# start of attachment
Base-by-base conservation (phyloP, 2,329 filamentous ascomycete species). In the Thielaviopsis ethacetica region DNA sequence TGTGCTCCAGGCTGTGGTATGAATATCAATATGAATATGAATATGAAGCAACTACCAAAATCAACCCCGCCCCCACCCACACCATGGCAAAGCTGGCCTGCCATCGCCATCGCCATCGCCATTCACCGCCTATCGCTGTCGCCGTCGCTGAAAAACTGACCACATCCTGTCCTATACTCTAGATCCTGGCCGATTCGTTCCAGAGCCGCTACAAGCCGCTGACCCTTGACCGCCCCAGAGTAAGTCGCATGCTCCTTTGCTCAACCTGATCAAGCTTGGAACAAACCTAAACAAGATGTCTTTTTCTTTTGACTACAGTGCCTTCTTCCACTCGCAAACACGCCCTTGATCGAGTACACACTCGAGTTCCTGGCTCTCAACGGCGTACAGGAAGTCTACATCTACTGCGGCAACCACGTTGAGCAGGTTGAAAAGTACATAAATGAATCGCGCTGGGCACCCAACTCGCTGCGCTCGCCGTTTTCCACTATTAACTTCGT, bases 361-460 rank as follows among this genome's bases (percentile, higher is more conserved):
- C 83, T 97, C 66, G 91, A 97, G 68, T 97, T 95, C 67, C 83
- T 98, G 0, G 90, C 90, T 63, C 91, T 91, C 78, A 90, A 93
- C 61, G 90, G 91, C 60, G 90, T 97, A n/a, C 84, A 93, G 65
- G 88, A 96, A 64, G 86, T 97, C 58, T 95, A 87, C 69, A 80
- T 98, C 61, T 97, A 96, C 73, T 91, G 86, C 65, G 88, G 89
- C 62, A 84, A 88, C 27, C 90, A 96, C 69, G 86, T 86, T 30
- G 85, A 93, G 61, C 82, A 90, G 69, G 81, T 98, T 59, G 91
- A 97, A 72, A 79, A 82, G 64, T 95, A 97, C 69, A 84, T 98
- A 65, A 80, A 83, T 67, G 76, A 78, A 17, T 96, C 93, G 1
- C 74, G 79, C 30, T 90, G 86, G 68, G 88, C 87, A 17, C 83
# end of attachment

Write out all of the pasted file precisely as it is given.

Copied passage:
Base-by-base conservation (phyloP, 2,329 filamentous ascomycete species). In the Thielaviopsis ethacetica region DNA sequence TGTGCTCCAGGCTGTGGTATGAATATCAATATGAATATGAATATGAAGCAACTACCAAAATCAACCCCGCCCCCACCCACACCATGGCAAAGCTGGCCTGCCATCGCCATCGCCATCGCCATTCACCGCCTATCGCTGTCGCCGTCGCTGAAAAACTGACCACATCCTGTCCTATACTCTAGATCCTGGCCGATTCGTTCCAGAGCCGCTACAAGCCGCTGACCCTTGACCGCCCCAGAGTAAGTCGCATGCTCCTTTGCTCAACCTGATCAAGCTTGGAACAAACCTAAACAAGATGTCTTTTTCTTTTGACTACAGTGCCTTCTTCCACTCGCAAACACGCCCTTGATCGAGTACACACTCGAGTTCCTGGCTCTCAACGGCGTACAGGAAGTCTACATCTACTGCGGCAACCACGTTGAGCAGGTTGAAAAGTACATAAATGAATCGCGCTGGGCACCCAACTCGCTGCGCTCGCCGTTTTCCACTATTAACTTCGT, bases 361-460 rank as follows among this genome's bases (percentile, higher is more conserved):
- C 83, T 97, C 66, G 91, A 97, G 68, T 97, T 95, C 67, C 83
- T 98, G 0, G 90, C 90, T 63, C 91, T 91, C 78, A 90, A 93
- C 61, G 90, G 91, C 60, G 90, T 97, A n/a, C 84, A 93, G 65
- G 88, A 96, A 64, G 86, T 97, C 58, T 95, A 87, C 69, A 80
- T 98, C 61, T 97, A 96, C 73, T 91, G 86, C 65, G 88, G 89
- C 62, A 84, A 88, C 27, C 90, A 96, C 69, G 86, T 86, T 30
- G 85, A 93, G 61, C 82, A 90, G 69, G 81, T 98, T 59, G 91
- A 97, A 72, A 79, A 82, G 64, T 95, A 97, C 69, A 84, T 98
- A 65, A 80, A 83, T 67, G 76, A 78, A 17, T 96, C 93, G 1
- C 74, G 79, C 30, T 90, G 86, G 68, G 88, C 87, A 17, C 83